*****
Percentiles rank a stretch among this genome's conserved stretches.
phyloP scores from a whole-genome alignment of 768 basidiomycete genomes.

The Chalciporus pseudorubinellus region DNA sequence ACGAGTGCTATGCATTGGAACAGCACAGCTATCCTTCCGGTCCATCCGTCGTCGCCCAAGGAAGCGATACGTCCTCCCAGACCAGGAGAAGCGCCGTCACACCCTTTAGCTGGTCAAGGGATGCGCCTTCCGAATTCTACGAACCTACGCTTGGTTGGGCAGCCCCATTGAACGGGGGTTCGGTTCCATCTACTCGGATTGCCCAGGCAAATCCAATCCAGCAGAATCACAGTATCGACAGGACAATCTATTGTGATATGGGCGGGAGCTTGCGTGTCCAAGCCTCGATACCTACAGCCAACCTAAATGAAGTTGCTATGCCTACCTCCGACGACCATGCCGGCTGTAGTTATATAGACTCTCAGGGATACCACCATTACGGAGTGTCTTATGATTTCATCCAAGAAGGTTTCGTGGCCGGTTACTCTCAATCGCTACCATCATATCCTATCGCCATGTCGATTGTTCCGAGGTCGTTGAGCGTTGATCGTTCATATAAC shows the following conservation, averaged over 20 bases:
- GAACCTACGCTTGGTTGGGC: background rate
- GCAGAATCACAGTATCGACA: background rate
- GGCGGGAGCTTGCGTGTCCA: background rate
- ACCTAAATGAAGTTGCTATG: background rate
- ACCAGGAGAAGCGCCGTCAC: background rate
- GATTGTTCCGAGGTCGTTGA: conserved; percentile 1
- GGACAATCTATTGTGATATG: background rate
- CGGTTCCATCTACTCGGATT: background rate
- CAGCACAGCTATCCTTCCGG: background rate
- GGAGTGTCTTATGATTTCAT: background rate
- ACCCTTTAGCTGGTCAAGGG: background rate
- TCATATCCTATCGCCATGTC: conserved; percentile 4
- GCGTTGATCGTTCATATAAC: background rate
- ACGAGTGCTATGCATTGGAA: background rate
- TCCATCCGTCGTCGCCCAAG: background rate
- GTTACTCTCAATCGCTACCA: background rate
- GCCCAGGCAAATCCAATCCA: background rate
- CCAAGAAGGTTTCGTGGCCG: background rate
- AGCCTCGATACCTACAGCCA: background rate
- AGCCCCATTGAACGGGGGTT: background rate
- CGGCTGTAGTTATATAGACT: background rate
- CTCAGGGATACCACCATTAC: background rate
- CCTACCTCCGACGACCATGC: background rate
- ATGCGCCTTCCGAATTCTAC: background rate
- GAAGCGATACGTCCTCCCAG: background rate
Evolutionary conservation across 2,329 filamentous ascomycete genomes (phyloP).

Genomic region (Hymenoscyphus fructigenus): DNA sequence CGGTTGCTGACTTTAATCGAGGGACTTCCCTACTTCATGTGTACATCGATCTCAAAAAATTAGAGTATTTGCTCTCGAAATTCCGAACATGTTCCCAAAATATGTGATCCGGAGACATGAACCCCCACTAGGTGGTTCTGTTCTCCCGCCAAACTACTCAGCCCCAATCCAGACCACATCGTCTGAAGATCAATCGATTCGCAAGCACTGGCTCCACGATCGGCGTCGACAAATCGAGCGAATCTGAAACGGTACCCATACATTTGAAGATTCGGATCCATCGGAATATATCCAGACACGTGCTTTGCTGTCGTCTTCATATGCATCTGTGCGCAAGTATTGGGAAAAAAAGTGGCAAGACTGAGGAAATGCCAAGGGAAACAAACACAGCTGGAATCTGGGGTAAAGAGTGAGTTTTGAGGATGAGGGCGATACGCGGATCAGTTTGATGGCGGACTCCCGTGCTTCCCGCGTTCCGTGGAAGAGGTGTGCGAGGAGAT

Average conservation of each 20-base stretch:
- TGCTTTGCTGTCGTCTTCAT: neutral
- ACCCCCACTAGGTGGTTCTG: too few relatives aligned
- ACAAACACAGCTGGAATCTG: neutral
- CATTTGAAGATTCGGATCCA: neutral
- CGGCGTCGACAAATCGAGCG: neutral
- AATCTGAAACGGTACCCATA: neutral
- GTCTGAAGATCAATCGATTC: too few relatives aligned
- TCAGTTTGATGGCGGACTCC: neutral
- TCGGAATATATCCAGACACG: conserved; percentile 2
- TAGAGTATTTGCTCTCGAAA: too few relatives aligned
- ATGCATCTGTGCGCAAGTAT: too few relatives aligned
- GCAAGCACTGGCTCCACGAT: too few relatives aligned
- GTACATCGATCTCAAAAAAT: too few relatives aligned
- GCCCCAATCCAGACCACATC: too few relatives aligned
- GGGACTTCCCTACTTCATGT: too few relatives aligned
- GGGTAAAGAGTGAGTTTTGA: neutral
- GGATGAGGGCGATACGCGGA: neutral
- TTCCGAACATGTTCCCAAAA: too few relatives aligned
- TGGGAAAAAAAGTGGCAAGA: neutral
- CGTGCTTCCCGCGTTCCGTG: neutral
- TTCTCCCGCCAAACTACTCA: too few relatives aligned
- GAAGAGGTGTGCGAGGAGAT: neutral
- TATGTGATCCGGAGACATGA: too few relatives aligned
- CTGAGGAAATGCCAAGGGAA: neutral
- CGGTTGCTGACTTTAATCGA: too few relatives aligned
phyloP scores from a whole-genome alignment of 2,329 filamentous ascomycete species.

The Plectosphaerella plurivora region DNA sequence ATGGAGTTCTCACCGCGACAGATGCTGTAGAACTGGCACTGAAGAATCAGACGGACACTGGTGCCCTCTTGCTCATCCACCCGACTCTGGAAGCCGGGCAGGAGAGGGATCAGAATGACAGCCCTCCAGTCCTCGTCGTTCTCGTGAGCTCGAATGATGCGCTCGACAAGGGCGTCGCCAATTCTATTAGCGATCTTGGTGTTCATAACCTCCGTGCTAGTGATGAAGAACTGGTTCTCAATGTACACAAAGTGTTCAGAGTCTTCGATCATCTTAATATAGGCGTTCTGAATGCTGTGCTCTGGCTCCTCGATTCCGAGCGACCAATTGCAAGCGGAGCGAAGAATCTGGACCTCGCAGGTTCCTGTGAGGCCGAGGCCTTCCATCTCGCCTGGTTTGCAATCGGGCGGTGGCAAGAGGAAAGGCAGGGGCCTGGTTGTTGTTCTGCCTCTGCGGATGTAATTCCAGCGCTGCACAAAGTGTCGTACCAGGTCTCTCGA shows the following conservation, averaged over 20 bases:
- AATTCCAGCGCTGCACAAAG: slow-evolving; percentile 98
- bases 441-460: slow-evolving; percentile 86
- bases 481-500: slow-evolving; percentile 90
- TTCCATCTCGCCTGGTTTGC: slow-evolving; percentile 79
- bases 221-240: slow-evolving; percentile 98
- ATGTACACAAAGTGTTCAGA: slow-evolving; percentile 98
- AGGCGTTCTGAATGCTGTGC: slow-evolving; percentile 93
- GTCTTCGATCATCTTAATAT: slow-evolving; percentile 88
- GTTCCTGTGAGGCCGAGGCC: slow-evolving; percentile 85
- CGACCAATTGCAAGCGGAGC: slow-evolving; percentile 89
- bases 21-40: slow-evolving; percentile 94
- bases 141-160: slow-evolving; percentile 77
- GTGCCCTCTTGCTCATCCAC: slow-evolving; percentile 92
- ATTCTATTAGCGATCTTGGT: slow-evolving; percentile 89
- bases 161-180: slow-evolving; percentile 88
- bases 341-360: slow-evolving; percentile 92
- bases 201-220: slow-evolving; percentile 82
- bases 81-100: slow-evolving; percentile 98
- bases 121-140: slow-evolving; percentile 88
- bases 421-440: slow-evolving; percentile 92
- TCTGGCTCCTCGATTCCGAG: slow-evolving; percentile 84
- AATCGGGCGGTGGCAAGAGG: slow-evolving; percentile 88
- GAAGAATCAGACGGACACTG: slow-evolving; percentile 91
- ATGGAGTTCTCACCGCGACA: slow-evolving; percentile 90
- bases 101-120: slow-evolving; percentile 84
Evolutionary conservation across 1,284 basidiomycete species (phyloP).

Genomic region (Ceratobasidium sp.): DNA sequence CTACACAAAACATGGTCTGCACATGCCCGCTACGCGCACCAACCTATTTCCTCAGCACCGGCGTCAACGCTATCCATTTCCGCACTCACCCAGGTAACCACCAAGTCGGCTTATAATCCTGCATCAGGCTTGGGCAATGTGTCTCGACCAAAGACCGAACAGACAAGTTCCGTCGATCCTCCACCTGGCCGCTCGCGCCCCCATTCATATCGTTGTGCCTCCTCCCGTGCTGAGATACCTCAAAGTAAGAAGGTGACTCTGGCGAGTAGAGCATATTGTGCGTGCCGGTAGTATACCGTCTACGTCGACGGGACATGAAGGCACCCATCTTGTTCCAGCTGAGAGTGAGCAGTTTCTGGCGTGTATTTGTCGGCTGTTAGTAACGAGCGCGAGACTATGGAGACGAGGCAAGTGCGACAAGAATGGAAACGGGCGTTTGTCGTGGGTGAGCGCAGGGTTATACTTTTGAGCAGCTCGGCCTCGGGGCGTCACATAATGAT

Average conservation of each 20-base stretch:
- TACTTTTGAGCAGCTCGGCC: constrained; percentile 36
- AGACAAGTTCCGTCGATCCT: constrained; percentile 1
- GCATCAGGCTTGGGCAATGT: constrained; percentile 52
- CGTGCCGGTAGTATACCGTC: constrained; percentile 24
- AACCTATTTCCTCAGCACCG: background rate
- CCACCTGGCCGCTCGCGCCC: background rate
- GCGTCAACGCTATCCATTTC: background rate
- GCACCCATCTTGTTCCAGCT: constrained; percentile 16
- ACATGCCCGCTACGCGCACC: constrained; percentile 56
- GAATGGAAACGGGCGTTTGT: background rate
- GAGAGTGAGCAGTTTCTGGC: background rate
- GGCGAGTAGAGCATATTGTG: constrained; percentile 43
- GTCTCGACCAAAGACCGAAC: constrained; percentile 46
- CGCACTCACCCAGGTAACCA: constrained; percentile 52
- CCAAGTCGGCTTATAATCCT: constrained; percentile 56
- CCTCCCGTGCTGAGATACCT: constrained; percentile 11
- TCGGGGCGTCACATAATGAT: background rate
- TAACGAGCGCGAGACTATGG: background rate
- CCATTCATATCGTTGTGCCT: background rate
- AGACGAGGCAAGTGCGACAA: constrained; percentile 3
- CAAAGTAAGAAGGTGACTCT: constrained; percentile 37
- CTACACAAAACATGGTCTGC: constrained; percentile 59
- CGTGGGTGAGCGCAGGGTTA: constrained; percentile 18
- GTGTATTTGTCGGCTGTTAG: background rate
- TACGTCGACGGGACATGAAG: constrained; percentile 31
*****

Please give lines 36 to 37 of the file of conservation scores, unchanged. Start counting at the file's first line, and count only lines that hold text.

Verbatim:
- CGGCGTCGACAAATCGAGCG: neutral
- AATCTGAAACGGTACCCATA: neutral